Who's Eating Your Lunch?
Originally published: 01.01.12 by Bill Spohn and Jim Bergmann
Remember what happened with Indoor Air Quality (IAQ ) services such as duct cleaning? Even though HVACR contractors are clearly the most knowledgeable providers of duct maintenance, it wasn’t long before any business with a vacuum system started offering duct cleaning when consumers realized what lurked inside their vents. Now energy optimization is on the minds of commercial and residential customers. If heating-cooling-and-ventilation contractors don’t respond, other businesses will.
In an effort to answer the many questions and concerns that our readers have about building performance contracting and home performance contracting, HVACR Business has invited several experts to contribute articles on these topics in 2012. This is the first of several articles that will be packaged and archived together on HVACRBusiness.com.
In this article, Bill Spohn, CEO and co-owner, TruTech Tools; and Jim Bergmann, CTO and co-owner, TruTech Tools, respond to some common questions that contractors have about building performance contracting and home performance contracting.
What is building performance contracting?
Building performance contracting (BPC) — in its simplest sense — means performing standard service and contracting work (construction, insulation, windows, HVAC, electrical/lighting, etc.) in existing and new buildings while planning and coordinating how all of these components and systems will interact with each other throughout all stages of the job, and ultimately, while in use by the customer. This also means fixing performance issues in existing buildings as well as eliminating performance issues in new construction.
Why would anyone pay for this?
Because when contractors approach heating, cooling, and ventilation — and the building the equipment is operating in as a unified system instead of discrete systems — their customers save on energy costs as they enjoy increased comfort and improved IAQ. Additionally, this apporach is based on science and precision measurement, so both contractors and customers can have confidence in results. In its 2005 report "Investigation of the Impact of Commercial Building Envelope Airtightness on HVAC Energy Use,” the National Institute of Standards and Technology stated:
“Despite common assumptions, measurements have shown that typical U.S. commercial buildings are not particularly airtight. Past simulation studies have shown that commercial building envelope leakage can result in significant heating and cooling loads. Predicted potential annual heating and energy cost savings ranged from 2% to 36% with the smallest savings occurring in the cooling-dominated climates of Phoenix and Miami.”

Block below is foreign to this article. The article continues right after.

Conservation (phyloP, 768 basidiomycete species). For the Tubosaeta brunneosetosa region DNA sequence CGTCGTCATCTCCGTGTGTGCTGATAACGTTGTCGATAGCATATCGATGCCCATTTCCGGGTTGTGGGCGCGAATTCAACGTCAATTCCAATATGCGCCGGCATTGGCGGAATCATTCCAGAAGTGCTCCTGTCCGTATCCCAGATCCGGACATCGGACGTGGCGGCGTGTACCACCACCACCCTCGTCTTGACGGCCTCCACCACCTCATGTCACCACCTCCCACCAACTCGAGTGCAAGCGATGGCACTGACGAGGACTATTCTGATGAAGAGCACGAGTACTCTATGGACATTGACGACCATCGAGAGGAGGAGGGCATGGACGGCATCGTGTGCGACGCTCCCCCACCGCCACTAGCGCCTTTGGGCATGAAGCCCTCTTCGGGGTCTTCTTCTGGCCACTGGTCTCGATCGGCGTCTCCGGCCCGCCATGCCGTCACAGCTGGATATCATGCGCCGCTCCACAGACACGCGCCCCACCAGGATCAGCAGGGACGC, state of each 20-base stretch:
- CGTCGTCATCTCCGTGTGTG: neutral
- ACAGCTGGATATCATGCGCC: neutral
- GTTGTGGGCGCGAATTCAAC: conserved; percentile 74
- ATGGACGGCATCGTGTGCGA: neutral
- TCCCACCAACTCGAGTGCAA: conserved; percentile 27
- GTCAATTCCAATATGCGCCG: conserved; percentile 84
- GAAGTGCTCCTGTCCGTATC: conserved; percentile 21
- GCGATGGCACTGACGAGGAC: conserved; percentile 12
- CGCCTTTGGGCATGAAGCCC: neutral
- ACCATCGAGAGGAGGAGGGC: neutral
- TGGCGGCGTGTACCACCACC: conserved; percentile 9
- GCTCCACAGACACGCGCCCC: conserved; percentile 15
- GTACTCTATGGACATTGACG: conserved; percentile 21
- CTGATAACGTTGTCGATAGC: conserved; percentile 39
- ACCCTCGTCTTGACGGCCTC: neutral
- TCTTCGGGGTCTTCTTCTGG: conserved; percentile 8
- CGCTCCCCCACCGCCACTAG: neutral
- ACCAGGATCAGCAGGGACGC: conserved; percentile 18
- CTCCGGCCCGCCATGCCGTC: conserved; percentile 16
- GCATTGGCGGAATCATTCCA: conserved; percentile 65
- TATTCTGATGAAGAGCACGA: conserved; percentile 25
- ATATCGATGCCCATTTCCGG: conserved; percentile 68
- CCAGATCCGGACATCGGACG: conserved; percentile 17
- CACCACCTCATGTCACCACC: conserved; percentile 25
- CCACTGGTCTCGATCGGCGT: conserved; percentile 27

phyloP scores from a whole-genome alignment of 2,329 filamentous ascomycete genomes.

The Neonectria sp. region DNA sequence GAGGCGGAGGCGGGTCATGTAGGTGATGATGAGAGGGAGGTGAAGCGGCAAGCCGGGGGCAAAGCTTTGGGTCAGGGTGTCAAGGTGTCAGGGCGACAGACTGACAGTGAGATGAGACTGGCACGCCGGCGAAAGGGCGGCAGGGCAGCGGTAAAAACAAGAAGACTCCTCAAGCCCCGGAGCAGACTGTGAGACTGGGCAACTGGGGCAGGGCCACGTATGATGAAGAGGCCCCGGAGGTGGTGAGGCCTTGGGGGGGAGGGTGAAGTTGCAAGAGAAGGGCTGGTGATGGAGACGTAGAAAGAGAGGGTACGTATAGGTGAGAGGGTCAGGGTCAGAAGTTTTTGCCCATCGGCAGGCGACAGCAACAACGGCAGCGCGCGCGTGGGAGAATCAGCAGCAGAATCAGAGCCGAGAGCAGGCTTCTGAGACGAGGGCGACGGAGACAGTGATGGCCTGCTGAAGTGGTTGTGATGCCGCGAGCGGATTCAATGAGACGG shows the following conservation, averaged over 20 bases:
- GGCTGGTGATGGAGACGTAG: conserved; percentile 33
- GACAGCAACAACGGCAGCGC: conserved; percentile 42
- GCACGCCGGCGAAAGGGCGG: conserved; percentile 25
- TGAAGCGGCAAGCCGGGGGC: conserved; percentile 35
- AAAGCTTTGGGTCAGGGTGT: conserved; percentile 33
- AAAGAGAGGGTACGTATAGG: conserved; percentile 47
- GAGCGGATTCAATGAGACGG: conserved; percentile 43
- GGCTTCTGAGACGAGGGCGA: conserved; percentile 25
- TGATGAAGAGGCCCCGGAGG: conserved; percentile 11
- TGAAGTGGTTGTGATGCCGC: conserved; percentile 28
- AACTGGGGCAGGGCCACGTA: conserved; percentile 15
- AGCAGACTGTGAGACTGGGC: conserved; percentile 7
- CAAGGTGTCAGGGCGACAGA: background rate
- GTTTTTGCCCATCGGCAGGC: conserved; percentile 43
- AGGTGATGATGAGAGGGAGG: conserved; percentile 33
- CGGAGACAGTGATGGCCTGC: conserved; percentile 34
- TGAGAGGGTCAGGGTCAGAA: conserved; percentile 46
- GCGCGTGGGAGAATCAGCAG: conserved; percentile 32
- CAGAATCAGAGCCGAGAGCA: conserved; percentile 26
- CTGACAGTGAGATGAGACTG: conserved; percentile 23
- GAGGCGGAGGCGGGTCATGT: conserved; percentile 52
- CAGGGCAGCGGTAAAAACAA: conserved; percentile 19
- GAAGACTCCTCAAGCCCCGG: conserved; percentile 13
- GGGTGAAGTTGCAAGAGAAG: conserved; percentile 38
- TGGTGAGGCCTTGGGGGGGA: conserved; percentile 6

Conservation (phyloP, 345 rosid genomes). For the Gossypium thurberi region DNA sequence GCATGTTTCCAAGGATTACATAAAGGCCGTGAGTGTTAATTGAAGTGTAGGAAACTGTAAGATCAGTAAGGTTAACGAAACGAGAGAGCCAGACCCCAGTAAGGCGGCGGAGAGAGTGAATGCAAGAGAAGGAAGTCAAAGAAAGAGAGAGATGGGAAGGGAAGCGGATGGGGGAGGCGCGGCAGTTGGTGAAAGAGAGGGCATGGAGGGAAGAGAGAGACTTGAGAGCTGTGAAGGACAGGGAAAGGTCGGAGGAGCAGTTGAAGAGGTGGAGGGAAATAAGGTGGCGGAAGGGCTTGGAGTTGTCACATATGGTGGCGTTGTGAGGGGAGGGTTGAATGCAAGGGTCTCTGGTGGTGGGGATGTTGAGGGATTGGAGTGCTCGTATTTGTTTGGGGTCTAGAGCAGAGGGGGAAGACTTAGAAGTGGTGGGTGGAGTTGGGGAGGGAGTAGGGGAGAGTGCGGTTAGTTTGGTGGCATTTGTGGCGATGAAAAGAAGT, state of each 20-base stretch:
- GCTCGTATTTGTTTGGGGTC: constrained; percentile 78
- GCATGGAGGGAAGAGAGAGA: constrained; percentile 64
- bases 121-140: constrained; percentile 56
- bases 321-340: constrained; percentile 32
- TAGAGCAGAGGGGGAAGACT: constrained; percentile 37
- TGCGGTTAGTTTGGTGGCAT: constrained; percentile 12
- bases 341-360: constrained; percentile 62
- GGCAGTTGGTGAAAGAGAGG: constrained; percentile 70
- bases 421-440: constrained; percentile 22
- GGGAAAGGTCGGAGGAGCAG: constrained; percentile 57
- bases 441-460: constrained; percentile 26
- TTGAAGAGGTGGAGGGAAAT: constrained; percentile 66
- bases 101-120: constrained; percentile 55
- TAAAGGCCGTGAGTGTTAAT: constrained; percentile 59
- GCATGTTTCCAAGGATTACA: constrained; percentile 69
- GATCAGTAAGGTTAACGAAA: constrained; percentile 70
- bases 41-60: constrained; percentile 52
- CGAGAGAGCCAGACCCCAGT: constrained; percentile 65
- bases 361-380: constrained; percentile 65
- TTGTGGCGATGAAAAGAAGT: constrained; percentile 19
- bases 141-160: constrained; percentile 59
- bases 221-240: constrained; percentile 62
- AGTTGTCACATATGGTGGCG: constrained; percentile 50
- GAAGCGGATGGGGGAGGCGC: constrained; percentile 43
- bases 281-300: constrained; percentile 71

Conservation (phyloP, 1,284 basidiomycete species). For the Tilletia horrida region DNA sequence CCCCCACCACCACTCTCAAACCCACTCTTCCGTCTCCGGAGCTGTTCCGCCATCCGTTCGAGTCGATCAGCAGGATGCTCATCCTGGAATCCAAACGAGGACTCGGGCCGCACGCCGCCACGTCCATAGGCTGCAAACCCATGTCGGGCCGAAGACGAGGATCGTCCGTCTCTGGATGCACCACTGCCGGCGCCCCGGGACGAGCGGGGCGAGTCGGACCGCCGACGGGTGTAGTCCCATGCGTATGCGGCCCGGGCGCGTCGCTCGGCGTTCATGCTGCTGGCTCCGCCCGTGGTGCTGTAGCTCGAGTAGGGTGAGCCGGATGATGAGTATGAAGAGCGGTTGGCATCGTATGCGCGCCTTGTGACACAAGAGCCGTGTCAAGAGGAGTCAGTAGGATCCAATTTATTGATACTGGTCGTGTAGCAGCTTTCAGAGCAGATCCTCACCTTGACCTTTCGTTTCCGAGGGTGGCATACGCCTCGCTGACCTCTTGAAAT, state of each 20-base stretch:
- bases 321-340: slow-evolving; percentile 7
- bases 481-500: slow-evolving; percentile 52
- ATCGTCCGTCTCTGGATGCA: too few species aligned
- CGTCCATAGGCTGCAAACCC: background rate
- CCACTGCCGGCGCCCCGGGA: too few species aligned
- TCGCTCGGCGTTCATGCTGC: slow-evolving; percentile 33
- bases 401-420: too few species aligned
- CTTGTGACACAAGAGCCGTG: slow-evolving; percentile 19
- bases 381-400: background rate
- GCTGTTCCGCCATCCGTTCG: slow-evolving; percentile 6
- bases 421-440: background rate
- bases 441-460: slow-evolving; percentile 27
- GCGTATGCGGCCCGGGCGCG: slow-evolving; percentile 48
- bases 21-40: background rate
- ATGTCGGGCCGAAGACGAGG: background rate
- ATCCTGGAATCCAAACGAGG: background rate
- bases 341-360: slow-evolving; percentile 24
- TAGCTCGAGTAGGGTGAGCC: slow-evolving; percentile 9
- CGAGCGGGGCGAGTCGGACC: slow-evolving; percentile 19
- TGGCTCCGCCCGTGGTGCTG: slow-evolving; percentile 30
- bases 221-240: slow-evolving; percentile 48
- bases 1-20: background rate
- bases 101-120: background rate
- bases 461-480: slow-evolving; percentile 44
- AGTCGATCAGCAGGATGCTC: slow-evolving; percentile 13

What is home performance contracting?
Home performance contracting (HPC) is the subset of BPC that deals with homes.
Often, contractors engaged strictly in HPC describe themselves as BPCs, but this is not technically correct. Unique standards exist for HPC, and additional standards are being developed for multi-family and commercial buildings.
Furthermore, BPCs work with high-performance building standards, processes, and techniques that address health and safety, building durability, energy-efficiency, and comfort issues. They apply building science in concert with advanced — yet readily available — measuring equipment. A contractor can certainly provide both BPC and HPC, but they are not the same.
Depending upon their business mod- el and training/certification, BPC/HPC contractors provide a variety of services, including: air sealing, insulation, energy modeling, Energy Star homes, HERS ratings, heating and A/C installation or tune-ups, blower-door testing, infrared/ thermal imaging, air balancing, and duct-leakage testing.
Why should I get into this business?
BPC/HPC is an extension of the “care-related” services that you already provide to your customers. And without a doubt, many of your current customers are interested in one or more challenges that BPC addresses: health and safety, building durability, energy-efficiency, and comfort. Well-managed, this new service area should mean new, profitable revenues from existing customers with whom you have an established, trusting relationship.
According to the website of GreenHomes America, one of the larger franchise providers of complete HPC packages for contractors:
“Home performance solutions will be the fastest-growing segment of the resi- dential marketplace over the next decade and beyond. Why? Because America must reduce its energy consumption, and improving the energy efficiency of America’s 75 million single-family homes is the most cost-effective way to accomplish it. City, state, and federal incentives continue to roll-out across the country to encourage homeowners to make comprehensive energy upgrades that will reduce their energy use by 30%, 40%, and even 50% or more. Are you prepared to capitalize on this movement?”